CBOT begins trading silver futures contract, its first non-grain product.
1972 CME creates International Monetary Market (IMM) for the express purpose of introducing world's first financial futures contracts, a departure from agricultural commodities. Seven foreign currency futures contracts are listed upon launch.
1973 CBOT establishes Chicago Board Options Exchange, a new exchange that trades call and put options on stocks.
1974 U.S. Congress creates the Commodity Futures Trading Commission, which is responsible for monitoring the trading of futures contracts on U.S. futures exchanges.
1975 CBOT launches first interest rate futures contract, Government National Mortgage Association futures. CME and IMM merge into one institution. IMM becomes a financial division of CME.
1976 CME introduces futures on 90-day Treasury Bills, first short-term interest rate futures contract.
1977 CBOT launches 30-year U.S. Treasury Bond futures contract.
1980 CFTC orders CBOT to close after President Carter places embargo on grain shipments to Soviet Union.
1981 Eurodollar futures begin trading at CME. It is first cash-settled contract.
1982 CME creates IOM (Index and Option Market) Division and launches Standard & Poor's 500 Index futures, first successful stock index futures contract. CBOT launches first options on 30-year U.S. Treasury Bond futures.
1983 CME moves to its current home at 20 South Wacker Drive.
1984 CME establishes first mutual offset trading link between CME and Singapore Derivatives Exchange.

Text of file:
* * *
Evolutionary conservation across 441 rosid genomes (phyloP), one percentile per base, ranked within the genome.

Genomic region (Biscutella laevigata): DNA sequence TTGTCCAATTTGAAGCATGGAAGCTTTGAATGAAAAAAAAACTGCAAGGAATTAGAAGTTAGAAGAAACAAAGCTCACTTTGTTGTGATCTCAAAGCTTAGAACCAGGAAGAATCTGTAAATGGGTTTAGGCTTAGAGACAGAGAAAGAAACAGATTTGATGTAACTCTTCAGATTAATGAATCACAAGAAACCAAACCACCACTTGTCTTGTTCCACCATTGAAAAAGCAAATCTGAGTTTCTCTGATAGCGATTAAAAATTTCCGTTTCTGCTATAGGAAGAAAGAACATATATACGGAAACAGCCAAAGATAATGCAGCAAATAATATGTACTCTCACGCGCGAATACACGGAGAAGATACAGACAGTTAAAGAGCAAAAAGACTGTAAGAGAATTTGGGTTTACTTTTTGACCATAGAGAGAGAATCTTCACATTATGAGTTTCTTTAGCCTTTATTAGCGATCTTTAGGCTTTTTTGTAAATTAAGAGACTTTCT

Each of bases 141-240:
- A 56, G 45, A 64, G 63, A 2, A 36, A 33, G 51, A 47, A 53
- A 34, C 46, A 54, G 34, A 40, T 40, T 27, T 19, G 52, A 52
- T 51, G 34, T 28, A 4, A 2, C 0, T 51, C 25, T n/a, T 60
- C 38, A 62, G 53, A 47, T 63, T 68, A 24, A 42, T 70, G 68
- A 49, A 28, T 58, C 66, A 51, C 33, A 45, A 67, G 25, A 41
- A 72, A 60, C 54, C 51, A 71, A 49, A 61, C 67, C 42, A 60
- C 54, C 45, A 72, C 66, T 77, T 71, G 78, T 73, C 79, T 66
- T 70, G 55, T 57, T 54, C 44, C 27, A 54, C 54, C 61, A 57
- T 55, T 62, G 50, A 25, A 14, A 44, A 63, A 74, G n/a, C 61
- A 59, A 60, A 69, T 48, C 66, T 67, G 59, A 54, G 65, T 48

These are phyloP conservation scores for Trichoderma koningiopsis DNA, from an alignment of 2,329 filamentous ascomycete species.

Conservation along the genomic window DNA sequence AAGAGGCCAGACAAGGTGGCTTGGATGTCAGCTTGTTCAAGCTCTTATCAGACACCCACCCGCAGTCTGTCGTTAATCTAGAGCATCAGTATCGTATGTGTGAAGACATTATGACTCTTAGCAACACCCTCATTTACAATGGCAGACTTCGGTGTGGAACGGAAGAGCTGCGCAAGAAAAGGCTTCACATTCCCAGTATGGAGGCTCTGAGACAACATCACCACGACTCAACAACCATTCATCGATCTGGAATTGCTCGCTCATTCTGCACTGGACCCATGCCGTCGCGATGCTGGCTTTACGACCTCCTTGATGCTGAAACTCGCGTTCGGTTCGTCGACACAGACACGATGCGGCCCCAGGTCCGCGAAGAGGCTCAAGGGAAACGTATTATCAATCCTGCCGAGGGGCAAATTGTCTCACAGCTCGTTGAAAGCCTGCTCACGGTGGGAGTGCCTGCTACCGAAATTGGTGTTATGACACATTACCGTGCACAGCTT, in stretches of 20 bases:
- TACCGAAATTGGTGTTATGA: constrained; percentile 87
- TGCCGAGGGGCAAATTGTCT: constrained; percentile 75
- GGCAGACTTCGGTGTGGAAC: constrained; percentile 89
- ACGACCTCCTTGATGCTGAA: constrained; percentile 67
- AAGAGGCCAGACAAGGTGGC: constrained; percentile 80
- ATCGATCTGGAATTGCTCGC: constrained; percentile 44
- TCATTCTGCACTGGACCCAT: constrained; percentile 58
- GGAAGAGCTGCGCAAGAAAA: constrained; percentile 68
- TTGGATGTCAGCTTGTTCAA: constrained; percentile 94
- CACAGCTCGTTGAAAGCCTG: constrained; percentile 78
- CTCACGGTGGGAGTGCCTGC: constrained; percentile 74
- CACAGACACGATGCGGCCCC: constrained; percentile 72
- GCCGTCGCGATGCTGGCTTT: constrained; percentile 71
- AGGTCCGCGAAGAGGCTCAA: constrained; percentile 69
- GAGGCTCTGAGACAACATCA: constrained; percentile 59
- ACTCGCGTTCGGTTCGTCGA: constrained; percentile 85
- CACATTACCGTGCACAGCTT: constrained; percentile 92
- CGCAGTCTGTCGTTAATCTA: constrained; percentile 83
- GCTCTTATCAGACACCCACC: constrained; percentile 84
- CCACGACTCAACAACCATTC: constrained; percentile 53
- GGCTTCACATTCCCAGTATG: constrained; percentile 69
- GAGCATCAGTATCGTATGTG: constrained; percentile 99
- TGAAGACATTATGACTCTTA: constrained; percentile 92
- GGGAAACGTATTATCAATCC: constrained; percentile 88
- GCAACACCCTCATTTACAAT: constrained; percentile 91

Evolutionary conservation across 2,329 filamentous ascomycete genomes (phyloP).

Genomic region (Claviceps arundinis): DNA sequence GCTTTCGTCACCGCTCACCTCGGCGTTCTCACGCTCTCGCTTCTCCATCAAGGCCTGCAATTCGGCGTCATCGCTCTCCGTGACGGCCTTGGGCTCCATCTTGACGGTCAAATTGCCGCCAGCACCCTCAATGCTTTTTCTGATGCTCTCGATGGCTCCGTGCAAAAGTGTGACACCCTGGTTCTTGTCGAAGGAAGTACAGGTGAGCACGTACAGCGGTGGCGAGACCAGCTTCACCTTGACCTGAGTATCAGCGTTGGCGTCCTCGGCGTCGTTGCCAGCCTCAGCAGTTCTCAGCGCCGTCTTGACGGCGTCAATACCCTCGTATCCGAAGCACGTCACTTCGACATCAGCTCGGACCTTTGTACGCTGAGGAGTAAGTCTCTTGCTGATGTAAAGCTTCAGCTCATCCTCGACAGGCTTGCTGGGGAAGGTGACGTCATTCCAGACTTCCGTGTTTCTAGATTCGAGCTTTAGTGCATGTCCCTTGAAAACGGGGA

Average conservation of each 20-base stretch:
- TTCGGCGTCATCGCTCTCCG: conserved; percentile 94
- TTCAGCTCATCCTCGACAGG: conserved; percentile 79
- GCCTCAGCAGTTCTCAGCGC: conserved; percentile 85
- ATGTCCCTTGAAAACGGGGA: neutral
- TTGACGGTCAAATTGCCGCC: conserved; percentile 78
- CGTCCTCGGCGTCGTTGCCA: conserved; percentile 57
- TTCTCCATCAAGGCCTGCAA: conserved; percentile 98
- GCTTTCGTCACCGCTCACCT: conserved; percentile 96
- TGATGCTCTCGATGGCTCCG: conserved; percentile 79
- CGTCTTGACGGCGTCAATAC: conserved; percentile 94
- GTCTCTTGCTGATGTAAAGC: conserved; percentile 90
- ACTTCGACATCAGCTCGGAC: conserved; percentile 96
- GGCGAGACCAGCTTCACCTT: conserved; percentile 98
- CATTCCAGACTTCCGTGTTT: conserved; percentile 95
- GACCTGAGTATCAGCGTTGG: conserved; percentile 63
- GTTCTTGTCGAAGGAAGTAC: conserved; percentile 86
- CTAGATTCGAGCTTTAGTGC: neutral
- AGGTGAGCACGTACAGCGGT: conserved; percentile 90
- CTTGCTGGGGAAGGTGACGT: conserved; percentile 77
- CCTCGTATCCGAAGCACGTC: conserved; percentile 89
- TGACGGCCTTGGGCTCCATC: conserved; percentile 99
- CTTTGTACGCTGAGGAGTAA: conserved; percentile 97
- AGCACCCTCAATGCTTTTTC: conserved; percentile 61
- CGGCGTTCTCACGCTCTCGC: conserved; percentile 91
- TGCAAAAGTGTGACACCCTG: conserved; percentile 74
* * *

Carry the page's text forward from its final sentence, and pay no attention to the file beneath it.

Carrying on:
1987 CBOT remains open during stock market crash. It is only exchange to operate without interruption.
1991 Peggy Ogorek is first woman elected a CBOT director.
1992 Globex, CME's electronic trading platform, begins operation after hours on June 25.
1994 CBOT launches Project A, its afterhours electronic trading system for futures and options.
1997 CBOT launches the Dow Jones Industrial Average Index futures and options contracts. CBOT also opens the world's largest trading floor – 60,000 square feet. CME introduces E-mini S&P 500 contract, fastest-growing product ever launched by CME.
1998 CBOT celebrates its 150th anniversary. Board of directors establishes side-by-side trading of financial contracts.
2000 CME is first U.S. financial exchange to demutualize, converting membership interests into shares of common stock.
2002 CME is listed on New York Stock Exchange on December 6 at $35 per share, becoming first U.S. financial exchange to be publicly traded.
2003 CME and CBOT enter into a clearing agreement, under which CME agrees to provide clearing and related services for all CBOT products.
2005 CBOT has its Class A common stock listed on New York Stock Exchange at a price of $54 per share.
2006 Singapore Exchange and CBOT begin trading for Joint Asian Derivatives Exchange. CBOT and CME sign definitive merger agreement on October 17.
2007 Department of Justice approves CME Group Inc. merger proposal on June 11. CME and CBOT officially merge to form CME Group Inc., world's largest and most diverse exchange, on July 12.